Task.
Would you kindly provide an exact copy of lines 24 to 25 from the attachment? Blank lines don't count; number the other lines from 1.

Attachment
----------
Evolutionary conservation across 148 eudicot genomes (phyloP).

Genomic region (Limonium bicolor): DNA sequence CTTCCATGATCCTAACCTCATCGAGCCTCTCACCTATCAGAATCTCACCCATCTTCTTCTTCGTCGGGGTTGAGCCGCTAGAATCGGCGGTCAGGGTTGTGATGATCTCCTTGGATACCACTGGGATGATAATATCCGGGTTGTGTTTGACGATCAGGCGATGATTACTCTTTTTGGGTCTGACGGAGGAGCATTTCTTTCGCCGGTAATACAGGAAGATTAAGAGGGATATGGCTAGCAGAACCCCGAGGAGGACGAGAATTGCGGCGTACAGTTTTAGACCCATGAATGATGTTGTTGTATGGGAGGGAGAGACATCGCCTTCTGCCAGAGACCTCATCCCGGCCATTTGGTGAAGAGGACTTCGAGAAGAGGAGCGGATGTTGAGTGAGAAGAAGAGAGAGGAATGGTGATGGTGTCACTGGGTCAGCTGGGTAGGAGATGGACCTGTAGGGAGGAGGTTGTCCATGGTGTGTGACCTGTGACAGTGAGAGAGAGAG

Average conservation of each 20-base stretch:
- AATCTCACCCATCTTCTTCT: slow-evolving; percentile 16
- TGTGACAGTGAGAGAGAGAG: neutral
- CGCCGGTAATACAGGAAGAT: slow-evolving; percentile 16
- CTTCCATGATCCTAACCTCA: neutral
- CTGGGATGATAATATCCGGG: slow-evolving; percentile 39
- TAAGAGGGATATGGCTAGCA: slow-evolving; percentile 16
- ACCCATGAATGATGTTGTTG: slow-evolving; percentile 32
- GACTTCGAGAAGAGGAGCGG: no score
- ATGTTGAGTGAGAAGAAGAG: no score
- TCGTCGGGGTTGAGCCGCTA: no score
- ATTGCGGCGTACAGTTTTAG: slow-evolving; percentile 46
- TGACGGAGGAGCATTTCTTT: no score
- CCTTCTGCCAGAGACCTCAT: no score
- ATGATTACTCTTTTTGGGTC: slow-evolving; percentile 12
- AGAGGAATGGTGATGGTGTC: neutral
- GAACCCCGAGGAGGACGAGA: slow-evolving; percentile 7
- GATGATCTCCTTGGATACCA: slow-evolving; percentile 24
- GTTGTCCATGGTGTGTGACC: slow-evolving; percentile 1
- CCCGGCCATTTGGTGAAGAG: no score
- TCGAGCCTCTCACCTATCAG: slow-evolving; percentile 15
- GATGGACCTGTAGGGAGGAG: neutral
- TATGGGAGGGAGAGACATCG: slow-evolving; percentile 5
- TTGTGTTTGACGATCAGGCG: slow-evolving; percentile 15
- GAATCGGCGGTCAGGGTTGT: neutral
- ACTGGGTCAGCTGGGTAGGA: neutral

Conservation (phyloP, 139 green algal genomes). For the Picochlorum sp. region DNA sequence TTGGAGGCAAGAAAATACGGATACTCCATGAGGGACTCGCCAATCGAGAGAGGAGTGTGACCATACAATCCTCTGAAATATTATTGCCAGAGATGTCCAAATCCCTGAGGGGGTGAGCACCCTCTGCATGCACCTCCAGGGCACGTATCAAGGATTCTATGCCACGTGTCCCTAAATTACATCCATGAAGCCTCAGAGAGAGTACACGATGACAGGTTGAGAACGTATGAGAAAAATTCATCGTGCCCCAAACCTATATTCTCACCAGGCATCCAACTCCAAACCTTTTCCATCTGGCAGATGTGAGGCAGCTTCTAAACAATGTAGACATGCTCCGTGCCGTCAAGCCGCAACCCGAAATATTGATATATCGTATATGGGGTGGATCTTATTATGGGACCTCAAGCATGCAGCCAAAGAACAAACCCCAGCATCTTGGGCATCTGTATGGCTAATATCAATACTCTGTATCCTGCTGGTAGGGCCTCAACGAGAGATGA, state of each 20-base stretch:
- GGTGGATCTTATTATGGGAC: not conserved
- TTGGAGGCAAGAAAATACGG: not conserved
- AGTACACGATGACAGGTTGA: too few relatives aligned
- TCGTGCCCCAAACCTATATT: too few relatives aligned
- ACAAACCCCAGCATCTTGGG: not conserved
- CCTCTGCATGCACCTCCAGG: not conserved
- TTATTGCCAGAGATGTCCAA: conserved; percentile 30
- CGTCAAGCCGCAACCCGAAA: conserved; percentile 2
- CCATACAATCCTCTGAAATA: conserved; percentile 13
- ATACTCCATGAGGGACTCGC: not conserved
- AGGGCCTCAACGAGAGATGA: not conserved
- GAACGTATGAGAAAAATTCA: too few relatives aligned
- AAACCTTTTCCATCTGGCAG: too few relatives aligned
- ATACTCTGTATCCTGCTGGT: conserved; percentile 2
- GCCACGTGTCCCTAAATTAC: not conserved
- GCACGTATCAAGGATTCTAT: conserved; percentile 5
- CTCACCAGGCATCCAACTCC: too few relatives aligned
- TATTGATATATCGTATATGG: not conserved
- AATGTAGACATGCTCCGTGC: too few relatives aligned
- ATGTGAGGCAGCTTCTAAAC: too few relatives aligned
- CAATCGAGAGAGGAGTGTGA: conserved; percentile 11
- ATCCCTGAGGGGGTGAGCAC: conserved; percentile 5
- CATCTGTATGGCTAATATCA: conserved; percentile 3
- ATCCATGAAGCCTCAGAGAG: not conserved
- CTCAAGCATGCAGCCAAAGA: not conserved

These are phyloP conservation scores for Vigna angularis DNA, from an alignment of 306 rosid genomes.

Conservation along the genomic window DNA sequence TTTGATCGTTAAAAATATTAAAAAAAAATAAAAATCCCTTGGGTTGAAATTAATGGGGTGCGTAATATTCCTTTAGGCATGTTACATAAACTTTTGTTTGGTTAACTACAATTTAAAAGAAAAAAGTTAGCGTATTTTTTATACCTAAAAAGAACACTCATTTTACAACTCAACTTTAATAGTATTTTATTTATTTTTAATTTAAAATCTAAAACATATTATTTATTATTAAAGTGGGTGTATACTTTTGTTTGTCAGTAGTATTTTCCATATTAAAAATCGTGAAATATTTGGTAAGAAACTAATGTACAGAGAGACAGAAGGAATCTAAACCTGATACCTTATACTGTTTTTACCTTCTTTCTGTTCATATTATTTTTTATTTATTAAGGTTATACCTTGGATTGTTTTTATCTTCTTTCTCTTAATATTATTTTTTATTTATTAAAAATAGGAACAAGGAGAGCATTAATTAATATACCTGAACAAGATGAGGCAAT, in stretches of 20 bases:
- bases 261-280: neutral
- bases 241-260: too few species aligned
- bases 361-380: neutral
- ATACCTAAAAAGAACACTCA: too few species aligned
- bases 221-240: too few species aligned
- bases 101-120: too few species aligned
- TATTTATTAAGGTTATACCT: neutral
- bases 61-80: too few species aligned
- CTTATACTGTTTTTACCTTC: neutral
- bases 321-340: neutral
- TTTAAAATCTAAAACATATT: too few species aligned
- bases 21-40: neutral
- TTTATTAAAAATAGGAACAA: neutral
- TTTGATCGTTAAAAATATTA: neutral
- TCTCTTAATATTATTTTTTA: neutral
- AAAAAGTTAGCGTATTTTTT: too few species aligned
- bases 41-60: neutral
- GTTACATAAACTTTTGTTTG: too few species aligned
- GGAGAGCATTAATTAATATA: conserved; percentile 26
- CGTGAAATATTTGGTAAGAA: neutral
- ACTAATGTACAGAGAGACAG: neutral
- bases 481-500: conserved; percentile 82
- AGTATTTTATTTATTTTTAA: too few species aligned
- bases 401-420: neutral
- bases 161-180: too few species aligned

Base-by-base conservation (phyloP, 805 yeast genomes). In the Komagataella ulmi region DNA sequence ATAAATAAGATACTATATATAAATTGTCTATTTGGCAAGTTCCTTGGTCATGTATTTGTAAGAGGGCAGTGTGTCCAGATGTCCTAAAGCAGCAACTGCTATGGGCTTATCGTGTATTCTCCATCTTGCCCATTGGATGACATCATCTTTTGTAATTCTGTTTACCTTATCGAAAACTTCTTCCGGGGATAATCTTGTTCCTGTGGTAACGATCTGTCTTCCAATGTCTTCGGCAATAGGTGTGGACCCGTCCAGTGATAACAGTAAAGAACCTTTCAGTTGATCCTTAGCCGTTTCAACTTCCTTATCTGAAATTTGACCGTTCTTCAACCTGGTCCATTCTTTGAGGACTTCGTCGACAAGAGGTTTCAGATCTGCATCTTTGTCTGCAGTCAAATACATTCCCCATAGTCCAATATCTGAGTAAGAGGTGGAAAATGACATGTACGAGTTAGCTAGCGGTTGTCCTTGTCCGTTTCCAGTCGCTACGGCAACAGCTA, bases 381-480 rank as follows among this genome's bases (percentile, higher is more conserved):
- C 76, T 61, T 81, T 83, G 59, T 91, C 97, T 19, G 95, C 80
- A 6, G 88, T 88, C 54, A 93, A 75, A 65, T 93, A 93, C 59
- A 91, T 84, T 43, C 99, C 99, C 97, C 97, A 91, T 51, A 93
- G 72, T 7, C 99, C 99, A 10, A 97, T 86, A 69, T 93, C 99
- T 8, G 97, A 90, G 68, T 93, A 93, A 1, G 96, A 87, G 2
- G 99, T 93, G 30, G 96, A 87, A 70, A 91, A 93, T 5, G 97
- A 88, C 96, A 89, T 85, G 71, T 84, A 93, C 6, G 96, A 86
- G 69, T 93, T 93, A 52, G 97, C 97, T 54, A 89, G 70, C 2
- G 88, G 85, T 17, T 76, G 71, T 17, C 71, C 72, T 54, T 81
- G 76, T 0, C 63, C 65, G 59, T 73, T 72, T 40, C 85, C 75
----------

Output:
- GATGGACCTGTAGGGAGGAG: neutral
- TATGGGAGGGAGAGACATCG: slow-evolving; percentile 5